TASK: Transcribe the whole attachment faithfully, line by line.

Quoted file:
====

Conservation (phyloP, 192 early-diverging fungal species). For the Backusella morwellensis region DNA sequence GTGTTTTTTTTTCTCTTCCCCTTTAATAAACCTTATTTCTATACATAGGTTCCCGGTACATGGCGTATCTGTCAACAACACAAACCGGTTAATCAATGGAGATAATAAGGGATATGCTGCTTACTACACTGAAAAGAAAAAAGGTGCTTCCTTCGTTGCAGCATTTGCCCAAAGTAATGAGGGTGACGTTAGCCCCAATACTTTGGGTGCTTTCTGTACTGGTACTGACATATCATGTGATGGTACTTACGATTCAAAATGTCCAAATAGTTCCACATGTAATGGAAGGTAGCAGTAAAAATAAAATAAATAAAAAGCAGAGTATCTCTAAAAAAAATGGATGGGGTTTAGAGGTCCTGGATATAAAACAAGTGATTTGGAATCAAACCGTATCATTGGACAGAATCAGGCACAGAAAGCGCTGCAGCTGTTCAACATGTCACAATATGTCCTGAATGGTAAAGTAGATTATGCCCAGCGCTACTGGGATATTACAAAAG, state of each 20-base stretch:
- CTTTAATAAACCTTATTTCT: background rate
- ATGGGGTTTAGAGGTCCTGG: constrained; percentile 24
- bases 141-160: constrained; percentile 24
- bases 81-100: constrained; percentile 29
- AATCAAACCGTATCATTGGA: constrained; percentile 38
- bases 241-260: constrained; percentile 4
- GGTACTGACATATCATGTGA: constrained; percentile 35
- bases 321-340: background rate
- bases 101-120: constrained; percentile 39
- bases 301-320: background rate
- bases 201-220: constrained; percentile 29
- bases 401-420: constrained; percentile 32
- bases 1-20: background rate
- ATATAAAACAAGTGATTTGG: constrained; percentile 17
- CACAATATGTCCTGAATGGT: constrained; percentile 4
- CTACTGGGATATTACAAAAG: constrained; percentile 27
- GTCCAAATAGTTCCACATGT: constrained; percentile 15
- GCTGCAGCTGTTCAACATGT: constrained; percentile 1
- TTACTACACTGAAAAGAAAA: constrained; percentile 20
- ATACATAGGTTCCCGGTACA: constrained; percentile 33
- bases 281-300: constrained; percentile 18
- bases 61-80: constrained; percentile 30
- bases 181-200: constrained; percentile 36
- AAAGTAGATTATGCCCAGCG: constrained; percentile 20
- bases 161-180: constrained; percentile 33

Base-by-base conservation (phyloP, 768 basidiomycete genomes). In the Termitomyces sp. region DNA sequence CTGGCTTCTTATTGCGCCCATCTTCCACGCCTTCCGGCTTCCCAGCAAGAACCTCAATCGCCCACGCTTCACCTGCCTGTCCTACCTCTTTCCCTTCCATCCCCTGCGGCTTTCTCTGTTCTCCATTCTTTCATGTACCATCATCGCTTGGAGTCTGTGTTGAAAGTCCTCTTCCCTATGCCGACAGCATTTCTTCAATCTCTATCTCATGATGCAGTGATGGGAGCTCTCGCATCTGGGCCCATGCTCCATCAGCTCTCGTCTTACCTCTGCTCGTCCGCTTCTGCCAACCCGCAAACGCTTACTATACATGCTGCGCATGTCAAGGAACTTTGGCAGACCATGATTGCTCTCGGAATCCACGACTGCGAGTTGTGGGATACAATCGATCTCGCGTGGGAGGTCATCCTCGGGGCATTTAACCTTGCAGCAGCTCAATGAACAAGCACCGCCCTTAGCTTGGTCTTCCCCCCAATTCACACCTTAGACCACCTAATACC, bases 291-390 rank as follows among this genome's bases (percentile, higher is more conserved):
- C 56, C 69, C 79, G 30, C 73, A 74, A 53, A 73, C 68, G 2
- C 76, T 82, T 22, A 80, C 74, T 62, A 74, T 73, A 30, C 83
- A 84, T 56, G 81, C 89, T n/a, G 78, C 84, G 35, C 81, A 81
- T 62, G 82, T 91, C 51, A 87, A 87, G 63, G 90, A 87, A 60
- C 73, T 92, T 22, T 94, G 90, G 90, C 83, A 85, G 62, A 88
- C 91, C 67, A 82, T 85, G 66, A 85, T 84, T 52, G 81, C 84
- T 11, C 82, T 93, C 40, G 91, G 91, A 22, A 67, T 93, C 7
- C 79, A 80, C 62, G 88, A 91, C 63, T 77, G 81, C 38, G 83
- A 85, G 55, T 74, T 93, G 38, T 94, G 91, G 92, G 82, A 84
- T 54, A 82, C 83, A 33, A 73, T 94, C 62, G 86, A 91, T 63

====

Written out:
Conservation (phyloP, 192 early-diverging fungal species). For the Backusella morwellensis region DNA sequence GTGTTTTTTTTTCTCTTCCCCTTTAATAAACCTTATTTCTATACATAGGTTCCCGGTACATGGCGTATCTGTCAACAACACAAACCGGTTAATCAATGGAGATAATAAGGGATATGCTGCTTACTACACTGAAAAGAAAAAAGGTGCTTCCTTCGTTGCAGCATTTGCCCAAAGTAATGAGGGTGACGTTAGCCCCAATACTTTGGGTGCTTTCTGTACTGGTACTGACATATCATGTGATGGTACTTACGATTCAAAATGTCCAAATAGTTCCACATGTAATGGAAGGTAGCAGTAAAAATAAAATAAATAAAAAGCAGAGTATCTCTAAAAAAAATGGATGGGGTTTAGAGGTCCTGGATATAAAACAAGTGATTTGGAATCAAACCGTATCATTGGACAGAATCAGGCACAGAAAGCGCTGCAGCTGTTCAACATGTCACAATATGTCCTGAATGGTAAAGTAGATTATGCCCAGCGCTACTGGGATATTACAAAAG, state of each 20-base stretch:
- CTTTAATAAACCTTATTTCT: background rate
- ATGGGGTTTAGAGGTCCTGG: constrained; percentile 24
- bases 141-160: constrained; percentile 24
- bases 81-100: constrained; percentile 29
- AATCAAACCGTATCATTGGA: constrained; percentile 38
- bases 241-260: constrained; percentile 4
- GGTACTGACATATCATGTGA: constrained; percentile 35
- bases 321-340: background rate
- bases 101-120: constrained; percentile 39
- bases 301-320: background rate
- bases 201-220: constrained; percentile 29
- bases 401-420: constrained; percentile 32
- bases 1-20: background rate
- ATATAAAACAAGTGATTTGG: constrained; percentile 17
- CACAATATGTCCTGAATGGT: constrained; percentile 4
- CTACTGGGATATTACAAAAG: constrained; percentile 27
- GTCCAAATAGTTCCACATGT: constrained; percentile 15
- GCTGCAGCTGTTCAACATGT: constrained; percentile 1
- TTACTACACTGAAAAGAAAA: constrained; percentile 20
- ATACATAGGTTCCCGGTACA: constrained; percentile 33
- bases 281-300: constrained; percentile 18
- bases 61-80: constrained; percentile 30
- bases 181-200: constrained; percentile 36
- AAAGTAGATTATGCCCAGCG: constrained; percentile 20
- bases 161-180: constrained; percentile 33

Base-by-base conservation (phyloP, 768 basidiomycete genomes). In the Termitomyces sp. region DNA sequence CTGGCTTCTTATTGCGCCCATCTTCCACGCCTTCCGGCTTCCCAGCAAGAACCTCAATCGCCCACGCTTCACCTGCCTGTCCTACCTCTTTCCCTTCCATCCCCTGCGGCTTTCTCTGTTCTCCATTCTTTCATGTACCATCATCGCTTGGAGTCTGTGTTGAAAGTCCTCTTCCCTATGCCGACAGCATTTCTTCAATCTCTATCTCATGATGCAGTGATGGGAGCTCTCGCATCTGGGCCCATGCTCCATCAGCTCTCGTCTTACCTCTGCTCGTCCGCTTCTGCCAACCCGCAAACGCTTACTATACATGCTGCGCATGTCAAGGAACTTTGGCAGACCATGATTGCTCTCGGAATCCACGACTGCGAGTTGTGGGATACAATCGATCTCGCGTGGGAGGTCATCCTCGGGGCATTTAACCTTGCAGCAGCTCAATGAACAAGCACCGCCCTTAGCTTGGTCTTCCCCCCAATTCACACCTTAGACCACCTAATACC, bases 291-390 rank as follows among this genome's bases (percentile, higher is more conserved):
- C 56, C 69, C 79, G 30, C 73, A 74, A 53, A 73, C 68, G 2
- C 76, T 82, T 22, A 80, C 74, T 62, A 74, T 73, A 30, C 83
- A 84, T 56, G 81, C 89, T n/a, G 78, C 84, G 35, C 81, A 81
- T 62, G 82, T 91, C 51, A 87, A 87, G 63, G 90, A 87, A 60
- C 73, T 92, T 22, T 94, G 90, G 90, C 83, A 85, G 62, A 88
- C 91, C 67, A 82, T 85, G 66, A 85, T 84, T 52, G 81, C 84
- T 11, C 82, T 93, C 40, G 91, G 91, A 22, A 67, T 93, C 7
- C 79, A 80, C 62, G 88, A 91, C 63, T 77, G 81, C 38, G 83
- A 85, G 55, T 74, T 93, G 38, T 94, G 91, G 92, G 82, A 84
- T 54, A 82, C 83, A 33, A 73, T 94, C 62, G 86, A 91, T 63